As we have seen, the loss of a clear division between front- and back-stage results in an exponential increase in the risk of communication giving rise to conflict.
The anarchy resulting from the disappearance of formal rules renders the achievement of one’s objectives for communication ever more dangerous. This despite claims that the collapse of this division represents a victory for freedom and an opportunity for humanity to overcome its biological limitations by means of cultural evolution.
Modern society has often been defined as being “transparent” in nature, and the effects of that transparency on communication need themselves to be clarified.
We need to remember what we touched on when talking about front- and back-stage. And we need to bear in mind the fact the 3G video phones have failed most likely as a result of their transgression of the confine between front- and back-stage.
The same policy, today overwhelmed by demand for transparency, bears upon the complicated matter of discovering how best to manage the back-stage problem and the question of whether “back-stage space” should be considered to be negative or positive in nature.
Let’s try and think, for a moment, what would happen if the lives of politicians were recorded “big-brother” style, 24 hours a day.
Evidently, any aura that politicians might have of being well-rounded, competent persons would be constantly put to the test by contradictory images. The recordings would present viewers with images of people in a constant state of reflection and doubt, who constantly test the boundaries of the differing roles they are expected to play from day to day in order to find the most appropriate way to react to each particular situation. They would look just like actors rehearsing for play, but would in fact be doing what each and every one of us do constantly, every minute of every day.
Total transparency would nullify every attempt to play a particular character, to use a particular piece of choreography, to tell a particular story or to set up a particular scene. Characters would themselves become flat, one-dimensioned entities. Time itself would be rendered transparent, its passage indifferent.
Ultimately, this process would turn everything into instantly accessible, undifferentiated pornography: what Han Byung-Chul describes as a “hell of sameness”.
The effect of this species of egalitarianism would be non-communication, a violation of the first axiom of communication: “It is impossible for communication to be avoided in any type of interpersonal interaction”.
If we follow Bateson in defining information as “the perception of difference”, we have to ask ourselves how it will be possible for us to communicate at all in a situation of total epistemological egalitarianism: one in which all potential differences, including those between front- and back-stage, are laid bare for all to see.
The renunciation of the private sphere, understood in terms of the renunciation of the division between front- and back-stage, would completely nullify the differences between individuals and the uniqueness that distinguishes them from one another. Such a situation of would give rise to human beings who communicated like machines, following mechanistic rules, the meaning of whose words would be merely denotative. Their utterances would lack any connotative meaning linked to their context or to cultural, economic or social capital. Such connotative meaning, which must be decoded by the receiving party based on the a message’s socio-temporal location, would be entirely absent.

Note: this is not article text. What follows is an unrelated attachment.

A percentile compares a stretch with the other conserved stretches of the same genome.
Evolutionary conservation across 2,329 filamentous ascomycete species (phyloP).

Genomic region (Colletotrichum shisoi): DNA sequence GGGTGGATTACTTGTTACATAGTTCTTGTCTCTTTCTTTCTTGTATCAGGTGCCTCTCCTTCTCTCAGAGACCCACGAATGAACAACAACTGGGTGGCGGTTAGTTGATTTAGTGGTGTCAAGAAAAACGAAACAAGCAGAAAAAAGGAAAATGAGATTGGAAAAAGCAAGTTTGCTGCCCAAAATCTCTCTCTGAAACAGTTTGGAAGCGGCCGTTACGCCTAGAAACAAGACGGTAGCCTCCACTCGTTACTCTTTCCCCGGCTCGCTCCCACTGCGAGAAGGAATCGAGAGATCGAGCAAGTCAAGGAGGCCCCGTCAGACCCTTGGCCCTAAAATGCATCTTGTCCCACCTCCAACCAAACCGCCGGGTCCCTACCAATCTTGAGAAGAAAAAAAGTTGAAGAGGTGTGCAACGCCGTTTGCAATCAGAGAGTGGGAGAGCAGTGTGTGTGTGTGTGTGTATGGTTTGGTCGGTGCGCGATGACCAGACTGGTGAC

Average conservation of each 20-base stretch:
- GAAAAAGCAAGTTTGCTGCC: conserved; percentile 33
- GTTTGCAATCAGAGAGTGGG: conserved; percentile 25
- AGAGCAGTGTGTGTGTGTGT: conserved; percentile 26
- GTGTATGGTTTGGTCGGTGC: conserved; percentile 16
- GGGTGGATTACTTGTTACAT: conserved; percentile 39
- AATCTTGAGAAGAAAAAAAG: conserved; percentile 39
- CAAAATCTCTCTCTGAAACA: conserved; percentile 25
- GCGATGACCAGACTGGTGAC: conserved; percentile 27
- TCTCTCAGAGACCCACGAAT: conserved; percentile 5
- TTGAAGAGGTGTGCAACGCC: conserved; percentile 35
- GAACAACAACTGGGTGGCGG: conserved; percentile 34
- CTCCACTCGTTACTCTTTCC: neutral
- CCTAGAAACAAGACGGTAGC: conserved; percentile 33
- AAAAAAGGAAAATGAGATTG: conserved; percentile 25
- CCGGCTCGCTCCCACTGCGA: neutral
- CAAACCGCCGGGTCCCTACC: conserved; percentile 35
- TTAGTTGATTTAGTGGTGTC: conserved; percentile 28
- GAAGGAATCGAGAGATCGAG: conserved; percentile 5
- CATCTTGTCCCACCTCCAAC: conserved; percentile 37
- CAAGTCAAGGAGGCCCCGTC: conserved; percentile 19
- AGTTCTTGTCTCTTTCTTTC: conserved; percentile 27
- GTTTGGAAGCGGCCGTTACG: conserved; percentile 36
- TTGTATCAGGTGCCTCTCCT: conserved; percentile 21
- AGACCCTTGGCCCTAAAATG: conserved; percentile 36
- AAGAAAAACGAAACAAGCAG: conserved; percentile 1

At first glance, this consideration may appear to be of little practical importance for those who are trying to communicate effectively using social media. However, a good understanding of the mechanisms by which social media functions and the risks that this method of communication proses is of essential importance to those who desire to communicate efficiently and effectively using it.
The effect of these procedures is now clear: we communicate without informing. This is due to the fact that messages sent through the channel of social media are stripped of the meta-data that makes it possible to read the differences between them. All such messages are decoded by means of a single key. The context is comparable to that of a section of a football stadium where the supporters of a team are concentrated: a non-fan entering that area would be difficult to identify and, if successfully identified, would probably be dismissed as mad: a one-off, isolated error.
Modern systems of communication, we are told, allow us unprecedented freedom of expression. In reality, however, they are pushing us in an entirely different direction. The simplification of the communicative act leads us, inevitably, to a language that is entirely mechanical in nature. One which operates according to the on/off logic of a computer program and which lacks any ambiguity by virtue of its quest for absolute perfection: a quest which nullifies differences and attempts to coerce negativity into disappearance by forcing everything into a state of transparent uniformity.
One defence against this homogenization is to make an effort to avoid imposing our own interpretation on messages that we receive; to do our best to avoid hearing only what we like. In doing so, it will be of help to us if those addressing messages to us provide us with data that will make it possible for us to correctly decode their message and ensure that such messages reach us in a context and at a time when such decoding will be possible.
One example of the perverse effects of the process of cultural simplification currently underway is well explained in this video link: